Who was Job
This question is not very difficult. After all, there is a whole book in the Tanakh written about him. Job was a rich man with a large family. A righteous man. Satan comes to G-d and convinces Him to test Job’s faith, for wouldn’t every man serve and honor G-d when things are going well for him, but how would Job react when things were not going well for him. And Job overcomes several tragedies. For example, he loses his children, and his health. His friends come to him and discuss with him his situation. An important question lies on the table:
Why does the righteous suffer?
Job is tossed back and forth between acceptance and anger. G-d explains to Job at the end of the book that G-d’s ways are not always comprehensible to man, man’s ability to think is now very limited with G-d. In the end, Job gets well and at the end of the book, he has a new family and good new life.
Why does the righteous suffer?
It is perhaps one of the oldest and most difficult questions man can ask. Even Moses wrestled with this question. Chazal said:
Lastly, Moses requested that the ways in which G-d conducts the world be revealed to him, and He granted it to him, as it is stated: “Show me Your ways and I will know You” (Exodus 33:13). Moses said before G-d: Master of the Universe. Why is it that the righteous prosper, the righteous suffer, the wicked prosper, the wicked suffer? …. The righteous person who suffers is one who is not a completely righteous person. Because he does have some transgressions, he is punished in this world so that he will receive a complete reward in the World-to-Come. [ This is because the punishment in this world is to purify them.]The wicked person who prospers is one who is not a completely wicked person. G-d rewards him in this world for the good deeds that he performed, so that he will receive a complete punishment in the World-to-Come. Finally, the wicked person who suffers is a completely wicked person. Since he performed absolutely no mitzvot and deserves no reward, he receives only punishment both in this world and in the World-to-Come (Maharsha).
In short, the righteous suffers so that it will go well for him. So for his own good, only we don’t always understand it. It reminds me of a story I read some time back (I don’t remember the source) on this subject. It involved a mother trying to feed her child. However, the child did not want to eat at all. He did not like the spoon and the porridge did not taste good to him. The mother tried with great difficulty to give a bite of food each time to the child, who only roared. An outsider might see the whole thing as negative. But the mother knew that after being sick, the child needed to eat to gain strength. The porridge contained medication to speed up recovery. However, the child did not understand that the mother had his best interests at heart.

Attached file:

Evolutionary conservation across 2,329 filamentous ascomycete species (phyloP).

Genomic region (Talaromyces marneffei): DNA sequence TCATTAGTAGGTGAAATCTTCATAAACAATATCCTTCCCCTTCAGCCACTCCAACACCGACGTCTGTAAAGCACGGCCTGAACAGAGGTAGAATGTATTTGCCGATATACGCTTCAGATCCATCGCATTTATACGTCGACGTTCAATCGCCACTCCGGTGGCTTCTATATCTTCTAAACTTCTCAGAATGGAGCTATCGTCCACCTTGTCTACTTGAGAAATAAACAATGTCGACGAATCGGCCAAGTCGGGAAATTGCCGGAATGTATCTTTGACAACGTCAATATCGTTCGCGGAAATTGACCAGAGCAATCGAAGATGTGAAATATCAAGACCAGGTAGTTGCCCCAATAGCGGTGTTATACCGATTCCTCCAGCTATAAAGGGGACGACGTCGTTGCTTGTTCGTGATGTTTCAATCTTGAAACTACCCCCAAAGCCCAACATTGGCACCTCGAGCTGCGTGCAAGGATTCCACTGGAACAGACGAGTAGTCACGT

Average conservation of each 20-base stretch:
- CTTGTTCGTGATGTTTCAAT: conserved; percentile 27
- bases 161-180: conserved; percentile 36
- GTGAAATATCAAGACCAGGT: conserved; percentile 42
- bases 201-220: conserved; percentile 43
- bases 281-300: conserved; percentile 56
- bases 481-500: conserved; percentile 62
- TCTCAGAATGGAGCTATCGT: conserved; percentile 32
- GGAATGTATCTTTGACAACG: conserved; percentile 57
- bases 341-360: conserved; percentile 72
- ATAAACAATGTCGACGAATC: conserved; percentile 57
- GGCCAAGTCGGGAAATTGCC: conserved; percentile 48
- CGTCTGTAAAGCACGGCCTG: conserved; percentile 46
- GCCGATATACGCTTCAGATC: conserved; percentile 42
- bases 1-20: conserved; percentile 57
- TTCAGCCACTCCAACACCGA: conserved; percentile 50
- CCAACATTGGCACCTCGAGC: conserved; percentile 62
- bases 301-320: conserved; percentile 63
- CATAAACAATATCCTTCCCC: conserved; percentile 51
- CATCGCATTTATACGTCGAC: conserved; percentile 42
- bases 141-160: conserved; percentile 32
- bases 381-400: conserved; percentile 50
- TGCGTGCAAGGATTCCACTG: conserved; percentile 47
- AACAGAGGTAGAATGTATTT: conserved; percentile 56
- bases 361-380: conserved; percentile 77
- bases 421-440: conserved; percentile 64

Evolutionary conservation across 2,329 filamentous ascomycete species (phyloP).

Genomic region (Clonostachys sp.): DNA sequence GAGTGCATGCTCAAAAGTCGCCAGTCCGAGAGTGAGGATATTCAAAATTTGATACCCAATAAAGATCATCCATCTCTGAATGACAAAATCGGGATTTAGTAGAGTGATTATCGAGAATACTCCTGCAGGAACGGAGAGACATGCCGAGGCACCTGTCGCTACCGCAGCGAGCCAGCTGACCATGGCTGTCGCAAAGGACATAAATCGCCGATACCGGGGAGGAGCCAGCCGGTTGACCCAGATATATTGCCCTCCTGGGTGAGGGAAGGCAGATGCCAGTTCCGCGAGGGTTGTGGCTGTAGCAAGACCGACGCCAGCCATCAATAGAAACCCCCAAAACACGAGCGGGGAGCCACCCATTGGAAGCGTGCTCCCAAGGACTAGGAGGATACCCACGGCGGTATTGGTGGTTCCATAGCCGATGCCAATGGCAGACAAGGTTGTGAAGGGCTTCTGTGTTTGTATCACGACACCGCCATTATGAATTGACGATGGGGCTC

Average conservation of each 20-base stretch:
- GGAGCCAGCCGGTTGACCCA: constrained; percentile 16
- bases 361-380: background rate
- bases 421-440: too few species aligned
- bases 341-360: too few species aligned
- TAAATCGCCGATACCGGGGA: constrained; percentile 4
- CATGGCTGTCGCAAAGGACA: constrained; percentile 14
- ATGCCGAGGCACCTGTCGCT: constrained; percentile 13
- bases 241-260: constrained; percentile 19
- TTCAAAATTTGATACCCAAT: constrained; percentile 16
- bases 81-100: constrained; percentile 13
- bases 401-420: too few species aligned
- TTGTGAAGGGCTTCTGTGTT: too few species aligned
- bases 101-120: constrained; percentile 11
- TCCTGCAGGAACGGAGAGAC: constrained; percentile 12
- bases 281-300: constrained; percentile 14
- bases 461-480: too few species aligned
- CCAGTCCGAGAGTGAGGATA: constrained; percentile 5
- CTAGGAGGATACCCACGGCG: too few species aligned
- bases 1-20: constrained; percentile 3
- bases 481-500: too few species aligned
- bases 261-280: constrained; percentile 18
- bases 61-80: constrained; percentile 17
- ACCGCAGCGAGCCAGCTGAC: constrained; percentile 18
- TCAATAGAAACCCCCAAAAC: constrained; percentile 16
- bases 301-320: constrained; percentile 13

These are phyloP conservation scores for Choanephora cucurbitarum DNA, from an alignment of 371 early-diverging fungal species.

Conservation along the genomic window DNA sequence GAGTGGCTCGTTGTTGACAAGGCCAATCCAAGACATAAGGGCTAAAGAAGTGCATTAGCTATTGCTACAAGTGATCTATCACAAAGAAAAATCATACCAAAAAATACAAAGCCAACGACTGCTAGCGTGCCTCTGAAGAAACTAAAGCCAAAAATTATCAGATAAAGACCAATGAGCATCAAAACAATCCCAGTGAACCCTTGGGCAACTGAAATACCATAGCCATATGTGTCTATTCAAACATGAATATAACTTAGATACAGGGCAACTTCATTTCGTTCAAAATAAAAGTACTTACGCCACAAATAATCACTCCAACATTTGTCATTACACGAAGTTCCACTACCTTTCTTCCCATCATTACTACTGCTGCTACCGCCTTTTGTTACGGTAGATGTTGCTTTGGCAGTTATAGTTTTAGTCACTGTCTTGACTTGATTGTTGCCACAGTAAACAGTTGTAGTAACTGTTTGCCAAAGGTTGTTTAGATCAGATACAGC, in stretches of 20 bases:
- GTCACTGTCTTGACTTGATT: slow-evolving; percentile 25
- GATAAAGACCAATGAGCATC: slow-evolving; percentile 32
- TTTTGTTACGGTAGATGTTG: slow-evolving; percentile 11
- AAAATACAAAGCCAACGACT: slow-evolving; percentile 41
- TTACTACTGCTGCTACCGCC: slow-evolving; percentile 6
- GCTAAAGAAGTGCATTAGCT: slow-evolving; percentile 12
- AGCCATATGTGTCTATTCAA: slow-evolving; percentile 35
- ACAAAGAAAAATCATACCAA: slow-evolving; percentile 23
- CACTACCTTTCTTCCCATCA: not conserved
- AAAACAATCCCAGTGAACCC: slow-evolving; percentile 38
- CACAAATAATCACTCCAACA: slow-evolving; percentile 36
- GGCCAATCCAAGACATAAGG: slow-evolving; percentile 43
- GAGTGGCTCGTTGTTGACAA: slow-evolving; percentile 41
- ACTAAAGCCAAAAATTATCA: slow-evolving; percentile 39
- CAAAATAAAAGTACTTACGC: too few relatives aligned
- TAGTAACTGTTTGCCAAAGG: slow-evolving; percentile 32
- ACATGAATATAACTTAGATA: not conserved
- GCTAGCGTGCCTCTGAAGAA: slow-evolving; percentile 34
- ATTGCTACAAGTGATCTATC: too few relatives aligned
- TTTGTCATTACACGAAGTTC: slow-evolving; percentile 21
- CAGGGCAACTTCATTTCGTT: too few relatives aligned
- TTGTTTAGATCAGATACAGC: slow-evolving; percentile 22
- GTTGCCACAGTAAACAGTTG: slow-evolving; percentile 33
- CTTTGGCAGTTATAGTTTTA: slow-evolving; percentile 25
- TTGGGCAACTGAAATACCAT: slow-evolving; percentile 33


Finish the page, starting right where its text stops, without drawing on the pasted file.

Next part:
The age and life experience of the mother and the child did not differ by more than 20 years. Still, the child could not understand why the mother was “teasing” him with the porridge. How then can we understand G-d who is so much greater than us.
Why is the story of Job connected to Tisha B’ Av
The question that can be asked for a righteous person can also be asked for a righteous nation. Why must the Jewish people endure so much suffering over the centuries. The destruction of the Temple, the diaspora and all the grief that accompanied it.
Job’s suffering was incomprehensible and so is the suffering of the Jewish people incomprehensible. Job, however, remained confident in G-d’s justice, and so did the Jewish people. They tenaciously clung to the Torah and mitzvos as their only way of life and it has not weakened their belief in and confident hope of the ultimate true and complete geula through our righteous Moshiach, when it will become apparent that the whole long and dark exile was a blessing in disguise.
That’s what we see at the end of the book, G-d speaks to Job and advises him that the ways of the Divine cannot be understood by Man. Hashem’s works – whether they appeared to Job to be good or evil – are part of G-d’s master plan and are mysterious to earthly beings, and one cannot question their legitimacy or wisdom.
But the result is that Job was blessed with greater blessings than he was blessed before.
Thus, the L-rd blessed the latter years of Job’s life more than the former. He had fourteen thousand sheep, six thousand camels, one thousand yoke of oxen, and one thousand she-asses. He also had seven sons and three daughters…. Afterward, Job lived one hundred and forty years to see four generations of sons and grandsons. So Job died old and contented. (Job 42: 13-17)
So will be the blessings for the people of Israel in time of Messiah.
May it be Your will Eternal that the Temple may be rebuilt in our days. That the sacrifices may be restored as in former times. But that until then the prayers of Thy people and of the righteous among the nations may be pleasing to Thee.
By Angelique Sijbolts
 Taanit 11a
 Berakhot 7a 25 en 28
 Why do the Righteous Suffer and the Wicked Prosper?
 The Connection Between Tisha B’Av and Sefer Iyov (Job)